Skip to main content
Full Menu

New Teacher Profiles

‘The best first experience’

Paulo Chalco, a kindergarten teacher at PS 108 in Brooklyn, has a 5-year-old son who often serves as his sounding board. “If I prepare a lesson, I put it on his table and see what he does. If he gets into the material, then I have an idea it might be a good lesson to use with my kids,” he says.

Taking control of the remote

Two things define Phylicia Stone, a third-year teacher at IS 364 in Starrett City, Brooklyn. First, she can’t sit still. “I don’t waste a minute,” she says. Second, she is self-reliant. “If I want to do something, I sit down and figure it out.”

‘It’s not called gym anymore’

Jerry Kane says he's had the three best jobs anyone could have. "I coached basketball, I was a sports reporter and now I'm a phys ed teacher," says Kane, a second-year educator at PS 38 on Staten Island.

Catering to her students

Victoria Love was the executive pastry chef at The Water Club, a world-renowned Manhattan restaurant. Now, she bakes delicacies like maple apple pandowdy and tropical coconut cheesecake with her special needs students at Manhattan School for Career Development.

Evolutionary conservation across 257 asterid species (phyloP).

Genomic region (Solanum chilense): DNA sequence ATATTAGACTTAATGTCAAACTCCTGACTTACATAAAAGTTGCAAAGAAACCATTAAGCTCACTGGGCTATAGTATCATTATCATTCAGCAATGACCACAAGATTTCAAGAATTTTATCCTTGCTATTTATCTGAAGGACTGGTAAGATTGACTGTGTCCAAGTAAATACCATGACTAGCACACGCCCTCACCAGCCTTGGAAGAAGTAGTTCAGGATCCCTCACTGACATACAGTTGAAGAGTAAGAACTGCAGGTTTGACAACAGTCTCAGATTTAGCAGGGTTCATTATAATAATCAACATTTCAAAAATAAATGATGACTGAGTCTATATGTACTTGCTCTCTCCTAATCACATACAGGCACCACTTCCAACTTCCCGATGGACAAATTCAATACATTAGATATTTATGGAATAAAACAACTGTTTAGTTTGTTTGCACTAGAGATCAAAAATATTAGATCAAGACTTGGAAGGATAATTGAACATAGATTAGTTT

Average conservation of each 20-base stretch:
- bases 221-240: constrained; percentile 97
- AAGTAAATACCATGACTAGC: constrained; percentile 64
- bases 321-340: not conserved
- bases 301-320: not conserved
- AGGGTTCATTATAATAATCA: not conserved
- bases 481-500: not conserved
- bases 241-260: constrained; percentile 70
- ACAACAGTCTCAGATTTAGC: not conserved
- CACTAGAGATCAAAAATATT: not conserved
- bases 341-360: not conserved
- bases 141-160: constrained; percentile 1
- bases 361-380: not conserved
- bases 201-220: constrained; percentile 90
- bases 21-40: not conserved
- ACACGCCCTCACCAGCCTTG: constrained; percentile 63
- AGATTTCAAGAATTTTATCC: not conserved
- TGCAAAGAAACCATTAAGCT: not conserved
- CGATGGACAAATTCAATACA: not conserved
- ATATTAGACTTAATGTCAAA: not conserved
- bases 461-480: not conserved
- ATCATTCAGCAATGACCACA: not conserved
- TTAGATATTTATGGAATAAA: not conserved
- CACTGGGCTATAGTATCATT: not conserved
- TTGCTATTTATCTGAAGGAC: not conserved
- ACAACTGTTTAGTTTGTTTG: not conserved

Creating a culture of respect

Anthony Chin Kee Hee, a third-year high school English teacher at the Bronx Latin School, has learned how to become an effective educator by building relationships with his students.

That's 'LYFE'

Patricia Belluscio left a career in the fashion industry to work with infants and toddlers in the LYFE program.

She sees herself in her students

Maritza Vasquez, a teacher at the Academy for Language and Technology in the Bronx, sees a lot of herself in her 9th-grade immigrant students. She said she’s able to relate “to everything they are feeling” because at one time she felt the same way. “I tell them I was a newcomer myself.”

In his class, learning equals fun and games

A five-year veteran of Major League Lacrosse, Kieran McArdle is a first-year K–5 physical education teacher at PS 48 in upper Manhattan and the embodiment of what the city’s Department of Education hopes to achieve with PE Works.

World looks different from District 75 classroom

Tara Jarvis traverses New York City wearing a huge grin. “People smile back at me and that’s when I realize I’m smiling,” says Jarvis, a first-year art teacher of students with special needs at District 75’s Brooklyn Transition Center. After a challenging childhood and a heart-wrenching 2017, Jarvis is living her dreams.


She teaches by example

Immigrant students at the International HS for Health Sciences in Queens can relate to visual arts teacher Gehan Habashy, who was born and raised in Egypt.